How has fashion aided the fight for equality?
Fashion has long been a force to be reckoned with and a powerful tool for change. For as long as we’ve worn clothes, we’ve used them as a method of self-expression and an undeniable way to showcase our identities.
For women in particular, trends have been utilised to shake up the existing industry standard, and such fashions have since become symbols of bold, revolutionising moments. Let’s take a step back in time and revisit the styles that shook things up, the trends that changed our fashion journey.
The Pantsuit: Androgynous Dressing in the 1920s
Before the likes of Gabrielle ‘Coco’ Chanel, men’s and women’s fashions were distinct and rigid. Her iconic suit designs changed all this, disrupting the idea of gendered fashion and giving women the option to wear something other than a dress. Her style creations were inspired by the traditional masculine wardrobe along with sportswear designs, that allowed the wearer to be comfortable as well as fashionable. She favoured tweed fabric, which was associated with masculine styles, practicality, and most certainly not with glamour.
Introducing masculinity into world of women’s fashion allowed for comfort, creativity, and a move away from the norm. Through these means, Chanel’s suit became a symbol of First Wave Feminism in the 1920s. However, Yves Saint Laurent took the design to the next level decades later. The creation of the Yves Saint Laurent “Le Smoking” tuxedo, aligned with the ideas behind female empowerment and sexual liberation. In an era in which very few public places even allowed women entry when wearing trousers, the tuxedo design was ground-breaking, disruptive, and provocative.
The Miniskirt: Sexual Liberation in the 1960s
Another fashion trend that championed sexual liberation in the swinging 1960s was Mary Quant’s iconic mini skirt. Despite Chanel’s earlier pioneering fashion efforts, even she expressed shock and disbelief at this radical thigh-grazing style, famously questioning: “Have they all gone mad?”.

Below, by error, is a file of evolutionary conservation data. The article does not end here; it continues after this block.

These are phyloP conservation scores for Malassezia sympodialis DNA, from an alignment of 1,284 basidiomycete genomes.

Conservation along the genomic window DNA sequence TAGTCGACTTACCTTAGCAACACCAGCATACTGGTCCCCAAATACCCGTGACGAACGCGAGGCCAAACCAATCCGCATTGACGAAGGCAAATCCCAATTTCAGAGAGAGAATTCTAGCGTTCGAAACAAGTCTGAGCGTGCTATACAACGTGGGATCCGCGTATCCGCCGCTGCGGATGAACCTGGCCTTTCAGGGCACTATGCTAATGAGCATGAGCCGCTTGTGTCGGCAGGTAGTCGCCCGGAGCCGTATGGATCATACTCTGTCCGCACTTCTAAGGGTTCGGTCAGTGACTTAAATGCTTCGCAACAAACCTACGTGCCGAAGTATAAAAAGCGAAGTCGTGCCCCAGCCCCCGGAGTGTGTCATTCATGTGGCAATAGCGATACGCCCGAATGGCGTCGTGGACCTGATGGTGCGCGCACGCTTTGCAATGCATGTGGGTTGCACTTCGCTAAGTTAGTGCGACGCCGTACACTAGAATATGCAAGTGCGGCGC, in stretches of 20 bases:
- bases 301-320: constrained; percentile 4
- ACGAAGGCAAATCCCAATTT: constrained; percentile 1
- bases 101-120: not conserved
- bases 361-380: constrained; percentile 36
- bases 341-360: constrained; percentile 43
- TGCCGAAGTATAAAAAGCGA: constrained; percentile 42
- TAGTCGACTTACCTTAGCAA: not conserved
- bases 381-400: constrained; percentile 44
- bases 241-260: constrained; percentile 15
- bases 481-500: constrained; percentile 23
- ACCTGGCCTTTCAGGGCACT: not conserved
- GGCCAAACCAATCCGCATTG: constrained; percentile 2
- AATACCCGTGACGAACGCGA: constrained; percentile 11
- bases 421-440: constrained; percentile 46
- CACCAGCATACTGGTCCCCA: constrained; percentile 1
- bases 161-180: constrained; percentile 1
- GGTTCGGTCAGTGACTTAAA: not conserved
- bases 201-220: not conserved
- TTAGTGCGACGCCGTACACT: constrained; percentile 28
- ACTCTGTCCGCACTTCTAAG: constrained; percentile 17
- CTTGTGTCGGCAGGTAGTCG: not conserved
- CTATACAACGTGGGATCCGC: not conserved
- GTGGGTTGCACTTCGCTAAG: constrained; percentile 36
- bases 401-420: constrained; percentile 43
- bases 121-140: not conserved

The mini skirt was created in the context of female empowerment, and it encouraged women to reclaim their bodies and be able to express themselves however they desired. The cutting-edge mini skirt fast became a symbol.
In addition to the garment being deemed risqué, it was also designed to be comfortable, easy to wear, and affordable to the masses. It signified the fact that women could now wear and do whatever they liked.
The Anti-Fashion Movement: Punk Culture in the 1970s
The punk movement famously subverted all we previously knew about fashion. The anti-establishment subculture was expressed boldly using fashion trends such as tartan jeans, intentionally ripped clothes, and paperclips. As punk progressed into the 1980s, street punk style brought us even more extreme versions of the iconic look, incorporating studded chokers, mohawks, tattoos, and facial piercings.
Anarchy and chaos were at the heart of the punk look — a subculture centred around toppling the establishment. This was reflected in the untamed fashion which went out to specifically change any previous fashion ‘rules’.
Sportswear: Changing the Game in the 2000s
The ‘girl power’ brand of feminism that we associate with the Spice Girls is partially responsible for yet another fashion revolution. Yes, the Spice Girls brought back Mary Quant’s mini skirt with a big impact, but they also brought us Sporty Spice, and signified that women could, at long last, be fashionable, comfortable, and sporty all at once.
Sports clothes have since crept into mainstream fashion, with trainers, leggings, and crop tops no longer limited to the gym. These comfortable clothes allowed women to reject high heels and push-up bras if they wanted to, while still being able to embrace mainstream fashion and make a statement with their wardrobe.
Non-Binary Clothing: The Future of Fashion
We’re not quite done with testing the boundaries of fashion yet, and today in 2020 we are beginning to see more and more people throw gender-focussed fashion out of the window. Our current fashion revolution can perhaps be paralleled with the punk movement: the rules have been discarded and people are free to express their style however they like, regardless of their gender.
From celebrities like Ezra Millar and Harry Styles on the red carpet, to cult fashion publications such as Fruitcake Magazine, the fashion world is beginning to reject gender-locked fashion and brands are following suit. In discussion with the National Museum of Scotland, Fruitcake Magazine founder, Jamie Windust, described their views on fashion and gender: “I think for me fashion was one of the first ways that I explored gender. I was kind of questioning it, and I think for a lot of people that’s quite common; to just play with it, to have a bit of fun.”
The world of fashion is powerful, yet consistently playful. Clothes have long allowed people to be their most authentic selves, and with the lines of ‘right and wrong’ in fashion being constantly challenged and blurred, the world of fashion is sure to take us to some weird and wonderful places in the years to come.